New clause 1 would oblige Ministers to conduct an annual review of the effectiveness of actions by all the agencies concerned to prevent animal disease, including foot and mouth, from being brought into the United Kingdom. We are an island nation; many farmers have asked me why the sea that surrounds us, which should form a protective barrier, has not done so.
Our defences against the importation of disease are minimal. At our airports and seaports, checks on baggage and goods in transit are infrequent, but when they are made, more often than not they reveal illegal imports of food, particularly meat. Many people travel extensively and visitors to the United States of America, Australia or New Zealand cannot fail to be impressed by the extremely tough and thorough precautions undertaken by those countries to minimise the risk of importing disease. I admire the policies of those countries and their actions, which have proved to be extremely successful.
Why should the United Kingdom leave itself wide open to unnecessary risk of disease in the future, and why have the Government not taken any meaningful action to clamp down on illegal imports? I have no doubt that the usual talking shops will have been set up between representatives of the various agencies involved, such as Customs and Excise, the Food Standards Agency, local and port health authorities and the Home Office, in order to find a way in which import controls could be strengthened, but what action has been taken?
Mrs. Winterton: My hon. Friend is right. He is very enthusiastic, and so he should be. The Government's inaction will have been noted by people in the country. They look to the Government to do something to help the situation, instead of doing nothing. I am not sure whether Ministers are prepared to take the necessary action to protect the United Kingdom from a scourge similar to the recent foot and mouth epidemic.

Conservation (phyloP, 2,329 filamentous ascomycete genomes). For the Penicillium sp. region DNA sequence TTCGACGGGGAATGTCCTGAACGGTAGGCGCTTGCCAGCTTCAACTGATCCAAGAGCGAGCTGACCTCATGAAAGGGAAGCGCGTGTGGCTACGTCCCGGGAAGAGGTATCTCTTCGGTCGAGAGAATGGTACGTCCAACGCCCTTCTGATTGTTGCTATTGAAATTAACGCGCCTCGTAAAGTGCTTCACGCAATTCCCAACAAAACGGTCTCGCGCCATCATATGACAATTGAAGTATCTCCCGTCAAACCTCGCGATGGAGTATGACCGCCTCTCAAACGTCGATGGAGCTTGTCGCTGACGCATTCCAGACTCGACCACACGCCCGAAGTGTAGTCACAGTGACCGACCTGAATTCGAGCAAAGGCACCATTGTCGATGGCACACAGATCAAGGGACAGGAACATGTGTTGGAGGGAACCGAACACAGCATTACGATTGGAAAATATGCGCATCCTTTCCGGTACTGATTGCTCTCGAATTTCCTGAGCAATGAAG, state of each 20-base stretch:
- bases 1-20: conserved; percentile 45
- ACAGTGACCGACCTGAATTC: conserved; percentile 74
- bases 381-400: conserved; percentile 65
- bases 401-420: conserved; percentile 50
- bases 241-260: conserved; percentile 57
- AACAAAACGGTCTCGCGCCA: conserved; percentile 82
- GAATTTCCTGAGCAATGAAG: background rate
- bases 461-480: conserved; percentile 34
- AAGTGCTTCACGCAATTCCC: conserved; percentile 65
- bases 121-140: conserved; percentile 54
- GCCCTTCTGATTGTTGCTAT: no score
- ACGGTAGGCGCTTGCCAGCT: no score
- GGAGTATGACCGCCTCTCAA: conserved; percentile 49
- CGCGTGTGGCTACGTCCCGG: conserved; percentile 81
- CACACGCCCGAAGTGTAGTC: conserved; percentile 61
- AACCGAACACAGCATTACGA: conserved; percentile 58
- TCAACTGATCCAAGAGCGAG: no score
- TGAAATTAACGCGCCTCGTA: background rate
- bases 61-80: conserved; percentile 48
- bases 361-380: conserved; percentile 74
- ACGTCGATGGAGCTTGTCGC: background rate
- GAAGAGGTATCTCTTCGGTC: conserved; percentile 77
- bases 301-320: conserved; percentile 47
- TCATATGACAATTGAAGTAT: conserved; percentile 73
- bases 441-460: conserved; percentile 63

We may never discover the precise cause of the outbreak, mainly because the Government have refused point-blank to hold a full, independent public inquiry. At least the Devon inquiry undertaken by the county council, and to which my hon. Friend the Member for Tiverton and Honiton (Mrs. Browning) referred, points us in the right direction and recommends that prevention of disease through importation should be given the highest priority.
Many organisations involved in the rearing of livestock have commented on the present unsatisfactory arrangements. In December 2000 the National Pig Association forwarded comments as evidence to the then Select Committee on Agriculture regarding the Government's handling of the classical swine fever outbreak in August last year. Those comments included criticism of the lack of speed of Government action, and went on:
The Parliamentary Under-Secretary of State for Environment, Food and Rural Affairs (Mr. Elliot Morley): I hear the hon. Lady's allegations about lack of action, inadequacy and illegal imports, but what firm evidence has she about the scale of illegal imports? What evidence has she that the measures that we have taken are not deterring illegal imports? I accept that if an activity is illegal, one cannot guarantee that it will never occur, but what is the evidence to back up the hon. Lady's allegations leading to all those terrible consequences?
Mrs. Winterton: It does not become the Minister to be as complacent as he appears about the serious problem of animal, plant and human diseases that may come into this country in illegally imported meat and meat products.